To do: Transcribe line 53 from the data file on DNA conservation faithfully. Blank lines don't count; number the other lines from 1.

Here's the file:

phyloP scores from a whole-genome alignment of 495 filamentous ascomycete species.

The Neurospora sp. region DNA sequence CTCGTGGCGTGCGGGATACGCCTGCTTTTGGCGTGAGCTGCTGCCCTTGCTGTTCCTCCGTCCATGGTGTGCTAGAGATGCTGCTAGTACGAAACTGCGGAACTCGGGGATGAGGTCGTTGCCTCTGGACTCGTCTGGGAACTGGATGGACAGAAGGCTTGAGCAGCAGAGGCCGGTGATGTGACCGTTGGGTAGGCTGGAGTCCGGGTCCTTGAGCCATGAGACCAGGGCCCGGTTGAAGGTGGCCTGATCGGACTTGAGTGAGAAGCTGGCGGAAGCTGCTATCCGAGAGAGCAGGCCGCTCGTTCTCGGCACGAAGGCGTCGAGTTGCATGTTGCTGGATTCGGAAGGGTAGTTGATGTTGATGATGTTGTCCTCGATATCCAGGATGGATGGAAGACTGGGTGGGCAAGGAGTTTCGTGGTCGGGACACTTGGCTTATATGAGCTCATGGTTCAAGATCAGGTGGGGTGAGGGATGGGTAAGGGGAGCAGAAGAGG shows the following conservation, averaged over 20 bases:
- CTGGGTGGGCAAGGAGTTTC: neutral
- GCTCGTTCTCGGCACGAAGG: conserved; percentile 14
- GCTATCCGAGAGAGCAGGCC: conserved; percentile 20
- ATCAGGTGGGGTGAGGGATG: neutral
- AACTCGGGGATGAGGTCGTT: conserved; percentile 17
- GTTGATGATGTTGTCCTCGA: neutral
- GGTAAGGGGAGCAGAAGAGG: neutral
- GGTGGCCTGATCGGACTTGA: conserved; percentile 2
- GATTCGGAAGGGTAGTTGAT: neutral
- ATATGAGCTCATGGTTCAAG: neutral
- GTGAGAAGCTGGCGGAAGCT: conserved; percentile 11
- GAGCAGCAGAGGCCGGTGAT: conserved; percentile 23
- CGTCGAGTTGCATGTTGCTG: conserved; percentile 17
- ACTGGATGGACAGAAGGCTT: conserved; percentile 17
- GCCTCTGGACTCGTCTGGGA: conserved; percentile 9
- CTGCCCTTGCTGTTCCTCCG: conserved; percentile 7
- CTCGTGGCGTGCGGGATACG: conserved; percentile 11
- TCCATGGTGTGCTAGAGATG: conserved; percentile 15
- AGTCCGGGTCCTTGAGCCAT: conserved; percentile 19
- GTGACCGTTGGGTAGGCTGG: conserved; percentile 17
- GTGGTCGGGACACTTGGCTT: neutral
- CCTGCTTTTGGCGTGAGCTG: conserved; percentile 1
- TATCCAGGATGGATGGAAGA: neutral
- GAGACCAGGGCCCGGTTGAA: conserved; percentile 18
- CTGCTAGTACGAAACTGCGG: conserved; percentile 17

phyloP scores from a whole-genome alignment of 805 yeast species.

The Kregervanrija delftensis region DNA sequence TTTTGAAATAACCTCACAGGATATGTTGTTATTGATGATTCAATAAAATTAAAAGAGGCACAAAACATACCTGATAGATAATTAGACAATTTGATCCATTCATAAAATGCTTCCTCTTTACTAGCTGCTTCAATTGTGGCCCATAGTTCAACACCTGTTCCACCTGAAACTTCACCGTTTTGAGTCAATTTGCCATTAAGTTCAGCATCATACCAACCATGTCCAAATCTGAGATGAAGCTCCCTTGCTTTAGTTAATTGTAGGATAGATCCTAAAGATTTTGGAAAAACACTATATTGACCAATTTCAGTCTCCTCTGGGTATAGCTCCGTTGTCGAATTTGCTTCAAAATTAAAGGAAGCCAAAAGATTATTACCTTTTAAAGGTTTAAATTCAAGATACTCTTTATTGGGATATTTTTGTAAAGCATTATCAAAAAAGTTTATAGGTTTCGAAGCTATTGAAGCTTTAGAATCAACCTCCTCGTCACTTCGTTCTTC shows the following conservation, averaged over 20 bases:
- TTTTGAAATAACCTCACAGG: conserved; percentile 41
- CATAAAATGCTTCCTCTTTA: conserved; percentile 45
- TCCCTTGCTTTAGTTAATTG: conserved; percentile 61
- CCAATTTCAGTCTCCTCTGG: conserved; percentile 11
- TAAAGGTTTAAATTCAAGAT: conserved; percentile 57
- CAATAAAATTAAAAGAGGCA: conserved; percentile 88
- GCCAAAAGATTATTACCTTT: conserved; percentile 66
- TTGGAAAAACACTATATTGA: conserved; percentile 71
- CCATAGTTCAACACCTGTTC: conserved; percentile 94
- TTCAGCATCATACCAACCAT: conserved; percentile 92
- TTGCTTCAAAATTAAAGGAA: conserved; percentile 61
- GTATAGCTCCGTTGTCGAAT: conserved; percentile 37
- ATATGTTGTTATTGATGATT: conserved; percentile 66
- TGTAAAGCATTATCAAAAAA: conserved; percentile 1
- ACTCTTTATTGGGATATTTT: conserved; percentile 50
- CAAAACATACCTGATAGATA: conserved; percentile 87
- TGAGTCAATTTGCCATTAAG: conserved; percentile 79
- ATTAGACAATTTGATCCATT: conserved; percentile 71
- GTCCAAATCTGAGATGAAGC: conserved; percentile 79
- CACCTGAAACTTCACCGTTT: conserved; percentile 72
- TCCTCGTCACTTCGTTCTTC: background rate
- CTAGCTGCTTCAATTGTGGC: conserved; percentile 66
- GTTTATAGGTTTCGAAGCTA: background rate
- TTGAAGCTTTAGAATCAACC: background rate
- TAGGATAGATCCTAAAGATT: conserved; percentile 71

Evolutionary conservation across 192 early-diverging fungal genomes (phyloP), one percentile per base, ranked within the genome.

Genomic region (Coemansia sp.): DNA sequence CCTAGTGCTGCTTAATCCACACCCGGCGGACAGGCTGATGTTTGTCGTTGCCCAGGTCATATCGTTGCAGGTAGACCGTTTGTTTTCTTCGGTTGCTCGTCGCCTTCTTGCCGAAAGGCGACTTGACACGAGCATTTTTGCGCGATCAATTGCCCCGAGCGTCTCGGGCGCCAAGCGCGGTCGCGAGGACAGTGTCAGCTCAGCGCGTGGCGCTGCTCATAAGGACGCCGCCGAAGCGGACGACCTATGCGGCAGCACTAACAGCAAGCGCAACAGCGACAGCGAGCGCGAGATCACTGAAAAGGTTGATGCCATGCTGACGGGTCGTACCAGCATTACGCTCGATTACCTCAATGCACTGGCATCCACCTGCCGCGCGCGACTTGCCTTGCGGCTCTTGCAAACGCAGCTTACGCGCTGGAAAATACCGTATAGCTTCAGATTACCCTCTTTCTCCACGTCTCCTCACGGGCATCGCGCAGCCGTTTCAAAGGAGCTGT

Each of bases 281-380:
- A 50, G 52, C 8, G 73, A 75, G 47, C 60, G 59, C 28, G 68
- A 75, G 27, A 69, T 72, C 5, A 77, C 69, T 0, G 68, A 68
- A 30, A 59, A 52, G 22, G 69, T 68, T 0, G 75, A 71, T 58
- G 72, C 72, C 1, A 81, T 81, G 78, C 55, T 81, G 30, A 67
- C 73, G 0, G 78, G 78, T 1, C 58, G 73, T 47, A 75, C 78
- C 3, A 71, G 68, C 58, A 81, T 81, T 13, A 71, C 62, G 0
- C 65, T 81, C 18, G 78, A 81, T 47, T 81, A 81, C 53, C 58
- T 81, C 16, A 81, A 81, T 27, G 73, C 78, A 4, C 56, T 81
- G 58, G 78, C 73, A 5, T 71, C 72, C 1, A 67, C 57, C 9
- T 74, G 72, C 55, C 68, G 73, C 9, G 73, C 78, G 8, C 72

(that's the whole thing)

- TTGAAGCTTTAGAATCAACC: background rate